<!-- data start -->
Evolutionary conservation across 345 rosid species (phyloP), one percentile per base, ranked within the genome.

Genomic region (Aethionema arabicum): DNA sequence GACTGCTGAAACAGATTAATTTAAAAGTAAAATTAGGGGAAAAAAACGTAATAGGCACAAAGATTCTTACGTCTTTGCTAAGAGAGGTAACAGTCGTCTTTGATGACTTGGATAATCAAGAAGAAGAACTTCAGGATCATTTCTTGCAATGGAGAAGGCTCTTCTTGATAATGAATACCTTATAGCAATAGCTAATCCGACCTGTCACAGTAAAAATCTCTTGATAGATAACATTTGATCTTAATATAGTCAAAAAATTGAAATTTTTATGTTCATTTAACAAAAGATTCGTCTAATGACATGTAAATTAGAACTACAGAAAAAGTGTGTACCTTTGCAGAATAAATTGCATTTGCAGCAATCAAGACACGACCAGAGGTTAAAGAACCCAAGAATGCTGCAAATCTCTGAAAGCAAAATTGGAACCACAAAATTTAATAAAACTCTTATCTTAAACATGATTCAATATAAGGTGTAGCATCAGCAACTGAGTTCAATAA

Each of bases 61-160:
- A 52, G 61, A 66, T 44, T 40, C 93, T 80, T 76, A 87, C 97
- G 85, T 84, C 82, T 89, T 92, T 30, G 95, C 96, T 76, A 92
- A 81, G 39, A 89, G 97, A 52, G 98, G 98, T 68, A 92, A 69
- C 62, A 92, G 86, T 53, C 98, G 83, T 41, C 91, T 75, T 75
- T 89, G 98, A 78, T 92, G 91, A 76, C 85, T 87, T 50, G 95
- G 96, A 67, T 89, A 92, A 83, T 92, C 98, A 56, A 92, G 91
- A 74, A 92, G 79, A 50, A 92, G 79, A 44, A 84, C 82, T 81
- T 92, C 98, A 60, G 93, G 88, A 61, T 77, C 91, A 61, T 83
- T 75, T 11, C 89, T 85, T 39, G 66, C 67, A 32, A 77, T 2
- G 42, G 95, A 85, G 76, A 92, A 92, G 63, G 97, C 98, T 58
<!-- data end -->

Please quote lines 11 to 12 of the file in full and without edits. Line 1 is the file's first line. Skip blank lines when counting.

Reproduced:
- T 92, C 98, A 60, G 93, G 88, A 61, T 77, C 91, A 61, T 83
- T 75, T 11, C 89, T 85, T 39, G 66, C 67, A 32, A 77, T 2